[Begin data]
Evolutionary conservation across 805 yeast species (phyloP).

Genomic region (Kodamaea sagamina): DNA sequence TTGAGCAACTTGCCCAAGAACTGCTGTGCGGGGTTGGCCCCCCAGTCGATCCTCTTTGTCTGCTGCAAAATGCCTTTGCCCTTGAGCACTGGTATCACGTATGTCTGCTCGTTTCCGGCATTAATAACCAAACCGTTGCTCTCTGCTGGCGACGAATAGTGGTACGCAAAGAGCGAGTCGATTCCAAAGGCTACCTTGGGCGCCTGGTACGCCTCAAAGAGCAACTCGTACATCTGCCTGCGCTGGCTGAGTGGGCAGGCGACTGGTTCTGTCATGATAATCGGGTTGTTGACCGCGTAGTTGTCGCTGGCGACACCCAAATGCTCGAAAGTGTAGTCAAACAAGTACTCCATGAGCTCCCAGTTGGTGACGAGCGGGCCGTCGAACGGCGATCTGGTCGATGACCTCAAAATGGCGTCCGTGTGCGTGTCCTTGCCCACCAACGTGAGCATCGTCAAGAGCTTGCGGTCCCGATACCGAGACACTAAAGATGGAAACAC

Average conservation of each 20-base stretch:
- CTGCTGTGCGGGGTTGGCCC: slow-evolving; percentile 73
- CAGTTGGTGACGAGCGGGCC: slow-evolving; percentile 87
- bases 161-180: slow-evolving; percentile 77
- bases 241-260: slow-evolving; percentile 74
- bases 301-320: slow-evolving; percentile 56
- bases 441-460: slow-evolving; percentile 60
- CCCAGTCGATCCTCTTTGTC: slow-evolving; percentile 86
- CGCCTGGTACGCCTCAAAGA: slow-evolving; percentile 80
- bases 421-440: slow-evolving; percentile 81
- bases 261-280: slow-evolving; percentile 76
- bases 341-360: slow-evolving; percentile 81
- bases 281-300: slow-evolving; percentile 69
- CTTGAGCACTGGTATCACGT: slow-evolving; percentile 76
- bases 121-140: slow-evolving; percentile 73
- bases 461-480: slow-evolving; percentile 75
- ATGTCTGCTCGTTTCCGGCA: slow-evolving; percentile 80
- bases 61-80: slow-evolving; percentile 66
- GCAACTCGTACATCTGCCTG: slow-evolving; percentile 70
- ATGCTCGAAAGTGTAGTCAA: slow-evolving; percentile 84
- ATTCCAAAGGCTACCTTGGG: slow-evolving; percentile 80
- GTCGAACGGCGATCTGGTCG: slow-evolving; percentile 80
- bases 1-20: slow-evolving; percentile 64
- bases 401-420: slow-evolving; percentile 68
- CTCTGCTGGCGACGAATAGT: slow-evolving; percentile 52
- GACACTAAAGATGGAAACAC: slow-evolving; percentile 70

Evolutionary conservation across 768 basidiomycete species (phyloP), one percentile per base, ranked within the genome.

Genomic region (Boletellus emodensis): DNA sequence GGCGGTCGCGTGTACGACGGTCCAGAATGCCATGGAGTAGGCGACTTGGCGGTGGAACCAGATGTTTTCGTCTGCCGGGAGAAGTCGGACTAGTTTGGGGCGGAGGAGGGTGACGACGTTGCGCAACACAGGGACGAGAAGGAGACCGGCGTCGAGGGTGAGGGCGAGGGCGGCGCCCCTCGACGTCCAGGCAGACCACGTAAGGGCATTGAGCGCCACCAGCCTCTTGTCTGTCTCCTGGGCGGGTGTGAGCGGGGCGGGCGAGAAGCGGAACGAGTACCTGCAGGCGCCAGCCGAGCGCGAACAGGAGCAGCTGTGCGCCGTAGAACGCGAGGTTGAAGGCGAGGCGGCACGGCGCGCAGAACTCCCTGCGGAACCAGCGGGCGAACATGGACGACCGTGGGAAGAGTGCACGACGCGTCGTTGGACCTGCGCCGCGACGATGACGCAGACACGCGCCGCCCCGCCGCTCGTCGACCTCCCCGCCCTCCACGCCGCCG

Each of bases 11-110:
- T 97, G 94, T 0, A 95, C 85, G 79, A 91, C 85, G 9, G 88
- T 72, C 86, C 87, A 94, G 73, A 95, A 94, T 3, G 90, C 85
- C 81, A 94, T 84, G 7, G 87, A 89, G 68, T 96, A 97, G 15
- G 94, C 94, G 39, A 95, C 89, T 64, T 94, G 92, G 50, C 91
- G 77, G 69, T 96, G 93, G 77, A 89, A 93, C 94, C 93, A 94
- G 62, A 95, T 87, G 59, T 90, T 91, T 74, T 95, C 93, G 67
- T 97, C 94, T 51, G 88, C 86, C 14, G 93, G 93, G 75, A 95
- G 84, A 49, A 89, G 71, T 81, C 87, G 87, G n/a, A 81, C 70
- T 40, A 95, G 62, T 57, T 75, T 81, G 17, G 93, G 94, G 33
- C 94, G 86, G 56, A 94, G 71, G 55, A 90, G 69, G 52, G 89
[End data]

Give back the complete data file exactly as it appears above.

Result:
Evolutionary conservation across 805 yeast species (phyloP).

Genomic region (Kodamaea sagamina): DNA sequence TTGAGCAACTTGCCCAAGAACTGCTGTGCGGGGTTGGCCCCCCAGTCGATCCTCTTTGTCTGCTGCAAAATGCCTTTGCCCTTGAGCACTGGTATCACGTATGTCTGCTCGTTTCCGGCATTAATAACCAAACCGTTGCTCTCTGCTGGCGACGAATAGTGGTACGCAAAGAGCGAGTCGATTCCAAAGGCTACCTTGGGCGCCTGGTACGCCTCAAAGAGCAACTCGTACATCTGCCTGCGCTGGCTGAGTGGGCAGGCGACTGGTTCTGTCATGATAATCGGGTTGTTGACCGCGTAGTTGTCGCTGGCGACACCCAAATGCTCGAAAGTGTAGTCAAACAAGTACTCCATGAGCTCCCAGTTGGTGACGAGCGGGCCGTCGAACGGCGATCTGGTCGATGACCTCAAAATGGCGTCCGTGTGCGTGTCCTTGCCCACCAACGTGAGCATCGTCAAGAGCTTGCGGTCCCGATACCGAGACACTAAAGATGGAAACAC

Average conservation of each 20-base stretch:
- CTGCTGTGCGGGGTTGGCCC: slow-evolving; percentile 73
- CAGTTGGTGACGAGCGGGCC: slow-evolving; percentile 87
- bases 161-180: slow-evolving; percentile 77
- bases 241-260: slow-evolving; percentile 74
- bases 301-320: slow-evolving; percentile 56
- bases 441-460: slow-evolving; percentile 60
- CCCAGTCGATCCTCTTTGTC: slow-evolving; percentile 86
- CGCCTGGTACGCCTCAAAGA: slow-evolving; percentile 80
- bases 421-440: slow-evolving; percentile 81
- bases 261-280: slow-evolving; percentile 76
- bases 341-360: slow-evolving; percentile 81
- bases 281-300: slow-evolving; percentile 69
- CTTGAGCACTGGTATCACGT: slow-evolving; percentile 76
- bases 121-140: slow-evolving; percentile 73
- bases 461-480: slow-evolving; percentile 75
- ATGTCTGCTCGTTTCCGGCA: slow-evolving; percentile 80
- bases 61-80: slow-evolving; percentile 66
- GCAACTCGTACATCTGCCTG: slow-evolving; percentile 70
- ATGCTCGAAAGTGTAGTCAA: slow-evolving; percentile 84
- ATTCCAAAGGCTACCTTGGG: slow-evolving; percentile 80
- GTCGAACGGCGATCTGGTCG: slow-evolving; percentile 80
- bases 1-20: slow-evolving; percentile 64
- bases 401-420: slow-evolving; percentile 68
- CTCTGCTGGCGACGAATAGT: slow-evolving; percentile 52
- GACACTAAAGATGGAAACAC: slow-evolving; percentile 70

Evolutionary conservation across 768 basidiomycete species (phyloP), one percentile per base, ranked within the genome.

Genomic region (Boletellus emodensis): DNA sequence GGCGGTCGCGTGTACGACGGTCCAGAATGCCATGGAGTAGGCGACTTGGCGGTGGAACCAGATGTTTTCGTCTGCCGGGAGAAGTCGGACTAGTTTGGGGCGGAGGAGGGTGACGACGTTGCGCAACACAGGGACGAGAAGGAGACCGGCGTCGAGGGTGAGGGCGAGGGCGGCGCCCCTCGACGTCCAGGCAGACCACGTAAGGGCATTGAGCGCCACCAGCCTCTTGTCTGTCTCCTGGGCGGGTGTGAGCGGGGCGGGCGAGAAGCGGAACGAGTACCTGCAGGCGCCAGCCGAGCGCGAACAGGAGCAGCTGTGCGCCGTAGAACGCGAGGTTGAAGGCGAGGCGGCACGGCGCGCAGAACTCCCTGCGGAACCAGCGGGCGAACATGGACGACCGTGGGAAGAGTGCACGACGCGTCGTTGGACCTGCGCCGCGACGATGACGCAGACACGCGCCGCCCCGCCGCTCGTCGACCTCCCCGCCCTCCACGCCGCCG

Each of bases 11-110:
- T 97, G 94, T 0, A 95, C 85, G 79, A 91, C 85, G 9, G 88
- T 72, C 86, C 87, A 94, G 73, A 95, A 94, T 3, G 90, C 85
- C 81, A 94, T 84, G 7, G 87, A 89, G 68, T 96, A 97, G 15
- G 94, C 94, G 39, A 95, C 89, T 64, T 94, G 92, G 50, C 91
- G 77, G 69, T 96, G 93, G 77, A 89, A 93, C 94, C 93, A 94
- G 62, A 95, T 87, G 59, T 90, T 91, T 74, T 95, C 93, G 67
- T 97, C 94, T 51, G 88, C 86, C 14, G 93, G 93, G 75, A 95
- G 84, A 49, A 89, G 71, T 81, C 87, G 87, G n/a, A 81, C 70
- T 40, A 95, G 62, T 57, T 75, T 81, G 17, G 93, G 94, G 33
- C 94, G 86, G 56, A 94, G 71, G 55, A 90, G 69, G 52, G 89